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We have a 2-node clustered SQL Server 2014, Enterprise, environment for our data warehouse. Storage, network, and servers are all high performing (1tb mem, 32 cores CPU per node, all SSD)

We are trying to come up with where to put SSIS itself. Based on Microsoft documentation, it isn't recommended that it be clustered and, therefore, shouldn't be on the 2 nodes (though I did install it with the instances, we don't have to use if from there can could disable the services.) On the flip side, we don't really want to spend money on licensing of 8 vCPU's to put it on an available server in the same ecosystem (used for a proprietary ETL from vendor.)

What are the best practices and recommendations on how/where to install SSIS for a clustered SQL Server database environment?

Thank you, Wes

EDIT: Microsoft discusses this here: https://docs.microsoft.com/en-us/sql/integration-services/service/integration-services-ssis-in-a-cluster but does not go over the recommended approach as an alternative.

  • We use SSIS on the same server with no issues. Just leave enough memory for OS - sql server max memory includes SSIS?. SO based on my experience, it should be fine (and you have plenty of memory as per your question). – Kin Oct 16 '17 at 20:36
  • @Kin, are you on a clustered instance? – Wes Oct 16 '17 at 21:46
  • Yes .. we do have clustered environment. – Kin Oct 17 '17 at 2:27
  • @Kin Thanks. so, is SSIS in the SAME cluster on on a separate cluster from your SQL Server Database Engine cluster? – Wes Oct 17 '17 at 14:30
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The SSIS Catalog and SQL Server Agent are both part of the Failover Cluster Instance, and failed-over when a Failover Cluster Instance fails-over. So my recommendation is to store all your packages in the SSIS catalog and schedule them all with SQL Agent. And simply ignore the SSIS Service completely.

See "The topics in this section discuss the Integration Services service, a Windows service for managing Integration Services packages. This service is not required to create, save, and run Integration Services packages. SQL Server 2012 supports the Integration Services service for backward compatibility with earlier releases of Integration Services. " https://docs.microsoft.com/en-us/sql/integration-services/service/integration-services-service-ssis-service

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We were able to get SSIS working in the cluster. We put the SSIS resource in the same cluster as SQL Server, added DCOM permissions, and were good to go. Only remaining item is, when in SSMS, we cannot expand MSDB. It appears to be the double-hop authentication issue stating 'Login failed for user 'NT Authroity\Anonymous Logon'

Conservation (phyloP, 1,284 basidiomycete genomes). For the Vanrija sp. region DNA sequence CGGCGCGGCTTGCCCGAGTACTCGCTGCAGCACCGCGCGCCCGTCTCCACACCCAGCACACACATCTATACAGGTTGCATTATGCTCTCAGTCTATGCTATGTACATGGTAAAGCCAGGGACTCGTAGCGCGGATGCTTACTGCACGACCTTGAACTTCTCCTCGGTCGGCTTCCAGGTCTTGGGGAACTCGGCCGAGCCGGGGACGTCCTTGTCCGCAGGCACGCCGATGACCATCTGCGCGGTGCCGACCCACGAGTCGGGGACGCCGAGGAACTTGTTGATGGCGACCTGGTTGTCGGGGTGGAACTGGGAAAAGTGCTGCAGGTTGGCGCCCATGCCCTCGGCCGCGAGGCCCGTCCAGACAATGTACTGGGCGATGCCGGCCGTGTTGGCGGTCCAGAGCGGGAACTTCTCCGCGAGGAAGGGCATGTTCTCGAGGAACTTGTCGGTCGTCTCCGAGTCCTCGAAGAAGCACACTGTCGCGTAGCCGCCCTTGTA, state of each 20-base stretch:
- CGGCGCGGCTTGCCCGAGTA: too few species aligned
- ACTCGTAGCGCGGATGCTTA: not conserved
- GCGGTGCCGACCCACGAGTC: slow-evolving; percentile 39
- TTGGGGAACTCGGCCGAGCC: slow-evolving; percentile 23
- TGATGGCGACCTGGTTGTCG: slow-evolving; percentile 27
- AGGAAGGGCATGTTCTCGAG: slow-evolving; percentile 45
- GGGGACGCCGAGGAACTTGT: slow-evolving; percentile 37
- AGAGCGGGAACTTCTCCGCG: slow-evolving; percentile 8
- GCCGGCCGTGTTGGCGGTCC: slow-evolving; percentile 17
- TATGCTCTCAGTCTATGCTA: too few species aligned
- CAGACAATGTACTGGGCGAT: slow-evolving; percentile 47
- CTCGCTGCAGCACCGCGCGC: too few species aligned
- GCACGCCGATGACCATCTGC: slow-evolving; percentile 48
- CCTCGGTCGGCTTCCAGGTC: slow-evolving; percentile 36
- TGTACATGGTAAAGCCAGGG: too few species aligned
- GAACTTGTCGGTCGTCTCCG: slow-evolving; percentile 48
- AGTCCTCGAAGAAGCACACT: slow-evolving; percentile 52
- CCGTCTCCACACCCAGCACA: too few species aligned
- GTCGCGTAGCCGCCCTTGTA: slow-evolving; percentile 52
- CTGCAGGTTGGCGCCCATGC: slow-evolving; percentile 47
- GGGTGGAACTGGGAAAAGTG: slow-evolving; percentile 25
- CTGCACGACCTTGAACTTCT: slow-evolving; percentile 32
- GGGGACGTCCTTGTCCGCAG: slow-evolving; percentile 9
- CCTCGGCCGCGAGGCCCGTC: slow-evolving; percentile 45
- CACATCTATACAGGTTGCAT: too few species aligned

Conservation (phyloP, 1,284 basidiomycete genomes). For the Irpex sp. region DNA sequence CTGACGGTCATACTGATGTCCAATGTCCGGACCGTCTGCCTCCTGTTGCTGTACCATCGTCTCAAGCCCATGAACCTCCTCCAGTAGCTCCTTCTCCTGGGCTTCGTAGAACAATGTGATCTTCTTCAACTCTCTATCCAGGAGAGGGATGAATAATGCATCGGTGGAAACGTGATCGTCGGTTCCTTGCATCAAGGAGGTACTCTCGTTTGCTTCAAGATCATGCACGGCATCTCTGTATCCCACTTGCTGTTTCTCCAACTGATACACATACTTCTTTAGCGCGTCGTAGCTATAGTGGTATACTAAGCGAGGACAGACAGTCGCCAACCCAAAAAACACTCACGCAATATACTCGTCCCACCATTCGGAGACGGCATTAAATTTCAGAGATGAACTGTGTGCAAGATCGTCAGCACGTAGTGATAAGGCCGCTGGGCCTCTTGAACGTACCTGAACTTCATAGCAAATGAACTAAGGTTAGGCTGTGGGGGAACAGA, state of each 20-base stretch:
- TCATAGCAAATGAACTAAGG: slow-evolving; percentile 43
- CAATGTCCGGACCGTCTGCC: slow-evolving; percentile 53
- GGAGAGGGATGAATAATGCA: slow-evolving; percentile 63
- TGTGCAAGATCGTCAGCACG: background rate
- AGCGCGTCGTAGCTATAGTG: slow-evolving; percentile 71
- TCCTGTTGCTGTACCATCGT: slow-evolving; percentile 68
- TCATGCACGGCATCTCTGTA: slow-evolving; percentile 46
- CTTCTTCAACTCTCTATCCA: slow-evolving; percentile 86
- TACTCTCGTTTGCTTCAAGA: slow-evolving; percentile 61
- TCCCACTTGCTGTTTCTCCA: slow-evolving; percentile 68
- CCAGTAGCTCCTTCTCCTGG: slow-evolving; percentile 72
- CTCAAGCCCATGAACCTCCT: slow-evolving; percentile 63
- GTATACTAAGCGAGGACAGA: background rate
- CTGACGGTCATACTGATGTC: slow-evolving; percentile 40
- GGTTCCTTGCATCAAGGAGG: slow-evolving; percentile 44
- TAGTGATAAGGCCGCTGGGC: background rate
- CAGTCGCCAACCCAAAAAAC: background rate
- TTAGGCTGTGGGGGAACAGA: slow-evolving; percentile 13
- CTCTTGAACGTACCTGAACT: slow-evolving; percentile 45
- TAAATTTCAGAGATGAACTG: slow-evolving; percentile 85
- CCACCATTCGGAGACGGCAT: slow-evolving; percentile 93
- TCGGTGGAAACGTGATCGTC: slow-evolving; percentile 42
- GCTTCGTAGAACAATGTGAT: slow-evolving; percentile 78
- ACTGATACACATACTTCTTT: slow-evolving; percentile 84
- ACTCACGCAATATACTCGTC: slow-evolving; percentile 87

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While not officially supported, Matt Masson published a great method for utilizing SSIS in a SQL 2012 or 2014 alwayson environment.

https://blogs.msdn.microsoft.com/mattm/2012/09/19/ssis-with-alwayson/

To sum up his points: The SSISDB database can failover just fine with no modifications, but once on a new node will fail to run packages due to the encryption being set by the wrong service master key.

Using a job to autodetect the failovers and then re-encrypting the database works very well to keep the SSISDB with the working primary.

There are some caveats to this approach. Namely, when patching you MUST remove SSISDB from the AG and fully remove it from the secondary nodes (do not just leave it in a restoring state or the system database upgrade scripts will fail and leave your instance in a tricky place to recover). Once patching is complete, you can then re-add it to the AG.

I have been using this method for the last 3 years in an multi-subnet alwayson availability group and had no issues.

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SQL Server 2016 allows you to put the SSISDB into an AlwaysOn Availability Group.

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    Hi Joshua, this doesn't really answer the question about best practices and the question is concerning SQL 2014. Try to add more relevant information and avoid one-line answers that may not fully address the issue at hand. – LowlyDBA Oct 16 '17 at 20:22
  • The only way to get it to reliably work is to upgrade to 2016. It's no big deal to go from 2014 to 2016. – Joshua Guttman Oct 16 '17 at 22:08
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    Upgrading is far easier said than done in most business environments. – LowlyDBA Oct 17 '17 at 13:25
  • @LowlyDBA especially when you have to be on (large) vendor target platforms. – Wes Oct 18 '17 at 15:30

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